The best suppliers will allow you to switch from one provider to another without being trapped by a long-term contract. If your supplier is unwilling to accept your right to leave without penalty, run away asap.
Why tie your company in legal knots if they don’t believe their service will live up to expectations?
Do they have good customer service?
Starting out, it can be hard to know what kind of customer service is “good.” If you ask your friends and family about their experiences with various companies, chances are they will give you a wide range of answers. But some things make for a better customer experience than others:
- The company has an easy-to-use website
- They respond quickly to emails and phone calls
- They offer complimentary training for new users (or at least have tutorials on YouTube)
Get references from other customers
Asking for references is a great way to ensure that your supplier is the right fit for you. It’s not enough to ask for customer testimonials or reviews—you should speak with real people who have used their services before.
To get the most from this process, follow these steps:
- Check out their reputation online with Trustpilot If you discover that your potential supplier has a negative reputation or history, ask yourself whether it’s worth taking the risk of working with them.
Does the supplier listen to you?
When you are getting to know a supplier, it’s vital that they listen to your needs, understand them and be willing to negotiate. They should also demonstrate a willingness to work with you in the future; this is often called “co-production” or “partnership working”.
This means that they will provide information about their methodology, their processes and how they do business – so that you can see how well they fit into yours.
Changing suppliers can be a big step for a small business, but it may be necessary for your business to succeed.
As a small business owner, you’re under a lot of pressure. You’ve probably got more to worry about than whether or not your calls are coming from the right supplier. But when it comes down to it, finding the right supplier can be the difference between success and failure for your business—and we don’t mean just customer satisfaction or brand loyalty. A poorly chosen supplier can cost you serious money in ways that may surprise you.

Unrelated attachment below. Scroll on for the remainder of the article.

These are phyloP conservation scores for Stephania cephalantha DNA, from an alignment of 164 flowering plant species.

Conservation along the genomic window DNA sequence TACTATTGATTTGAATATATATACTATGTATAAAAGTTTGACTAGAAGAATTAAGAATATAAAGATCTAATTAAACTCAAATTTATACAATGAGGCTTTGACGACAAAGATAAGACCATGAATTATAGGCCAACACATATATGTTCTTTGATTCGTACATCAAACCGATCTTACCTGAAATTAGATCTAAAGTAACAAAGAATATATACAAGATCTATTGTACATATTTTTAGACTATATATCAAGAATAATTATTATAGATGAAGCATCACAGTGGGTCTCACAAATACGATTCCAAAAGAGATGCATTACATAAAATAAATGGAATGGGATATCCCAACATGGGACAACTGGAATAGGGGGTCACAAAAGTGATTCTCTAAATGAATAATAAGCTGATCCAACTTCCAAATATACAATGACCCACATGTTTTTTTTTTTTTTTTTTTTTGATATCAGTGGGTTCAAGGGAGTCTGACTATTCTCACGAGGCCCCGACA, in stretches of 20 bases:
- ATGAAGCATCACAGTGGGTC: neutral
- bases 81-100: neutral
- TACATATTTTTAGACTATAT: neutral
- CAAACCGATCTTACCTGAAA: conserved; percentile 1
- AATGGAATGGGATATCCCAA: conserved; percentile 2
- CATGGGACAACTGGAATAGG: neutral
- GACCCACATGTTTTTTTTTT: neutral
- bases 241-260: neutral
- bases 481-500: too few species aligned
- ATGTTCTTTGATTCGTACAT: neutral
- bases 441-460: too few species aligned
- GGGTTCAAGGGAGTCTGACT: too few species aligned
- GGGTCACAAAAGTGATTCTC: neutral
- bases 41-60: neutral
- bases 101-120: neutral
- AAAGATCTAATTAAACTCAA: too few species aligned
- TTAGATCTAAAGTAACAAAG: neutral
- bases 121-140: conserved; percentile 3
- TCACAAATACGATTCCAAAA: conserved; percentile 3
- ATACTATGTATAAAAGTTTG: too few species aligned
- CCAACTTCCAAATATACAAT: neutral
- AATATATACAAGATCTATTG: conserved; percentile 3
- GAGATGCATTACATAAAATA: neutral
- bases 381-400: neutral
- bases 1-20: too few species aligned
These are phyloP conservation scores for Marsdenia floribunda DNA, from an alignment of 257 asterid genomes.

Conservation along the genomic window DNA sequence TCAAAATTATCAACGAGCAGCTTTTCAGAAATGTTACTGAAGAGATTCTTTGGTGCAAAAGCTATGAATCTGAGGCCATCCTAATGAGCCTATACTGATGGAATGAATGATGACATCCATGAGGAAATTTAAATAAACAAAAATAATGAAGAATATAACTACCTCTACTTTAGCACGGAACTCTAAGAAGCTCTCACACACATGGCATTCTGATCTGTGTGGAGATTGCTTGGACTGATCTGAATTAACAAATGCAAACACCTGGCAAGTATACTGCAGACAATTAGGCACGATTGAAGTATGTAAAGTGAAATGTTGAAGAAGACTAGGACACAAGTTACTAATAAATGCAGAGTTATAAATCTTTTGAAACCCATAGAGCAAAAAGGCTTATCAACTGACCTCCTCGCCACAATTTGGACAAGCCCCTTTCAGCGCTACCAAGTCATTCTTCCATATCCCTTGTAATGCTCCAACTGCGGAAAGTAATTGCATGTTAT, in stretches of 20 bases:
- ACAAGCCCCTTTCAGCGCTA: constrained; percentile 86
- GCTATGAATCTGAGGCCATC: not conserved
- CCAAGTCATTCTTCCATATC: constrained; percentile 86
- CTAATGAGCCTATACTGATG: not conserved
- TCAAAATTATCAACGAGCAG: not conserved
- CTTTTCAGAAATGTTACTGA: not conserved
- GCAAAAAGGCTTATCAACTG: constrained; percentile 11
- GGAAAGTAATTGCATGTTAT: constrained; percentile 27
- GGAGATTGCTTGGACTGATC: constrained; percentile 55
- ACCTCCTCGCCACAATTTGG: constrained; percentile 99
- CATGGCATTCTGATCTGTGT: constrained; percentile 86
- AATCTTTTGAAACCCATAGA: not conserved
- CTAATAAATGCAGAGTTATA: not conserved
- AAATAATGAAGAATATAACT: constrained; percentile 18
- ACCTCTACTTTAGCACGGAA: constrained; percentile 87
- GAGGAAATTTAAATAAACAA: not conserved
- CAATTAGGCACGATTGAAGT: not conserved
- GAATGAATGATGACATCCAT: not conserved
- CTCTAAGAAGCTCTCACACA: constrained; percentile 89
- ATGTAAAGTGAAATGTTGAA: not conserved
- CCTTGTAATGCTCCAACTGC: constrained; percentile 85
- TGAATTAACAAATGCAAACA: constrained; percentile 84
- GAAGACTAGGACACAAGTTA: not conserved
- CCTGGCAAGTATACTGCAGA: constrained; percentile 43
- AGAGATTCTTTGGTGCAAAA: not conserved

Managing the transition to a new supplier
Small businesses can reduce the stress associated with changing suppliers by planning and managing the process. Communicating the change across all levels of your organisation, from employees to internal customers and vendors, is essential to ensure that everyone knows about the transition and how it may affect them. When switching suppliers, it’s a good idea to set up a plan for shifting responsibilities and duties from the old supplier to the new one. This might entail providing training or other types of support. This can help to make the transition as smooth and worry-free as possible. It’s also a good idea to establish clear lines of communication with your new supplier so that you are well-prepared if any problems arise during the transition process.
Phone System Setup and Configuration
It is essential to set up and configure the company’s telephone system properly in order to meet employee and customer needs. This can involve a number of tasks, such as setting up and configuring phone lines, prompts, hunt groups, voicemail, and other features to ensure that they are working properly and are easy to use. It can also involve coordinating with your service provider to troubleshoot problems and ensure that the system is set up correctly.
When making a big change to your phone system, we recommend slowly shifting live calls over the course of several days so that if any problems arise, they can be addressed immediately by your IT team rather than moving all call traffic in one-weekend session.
We hope our blog post has helped you feel more confident about changing suppliers. We know it can be challenging, but we think you’ve got what it takes to make the most informed choice possible and ensure your business continues growing. If there’s anything else we can do, just let us know!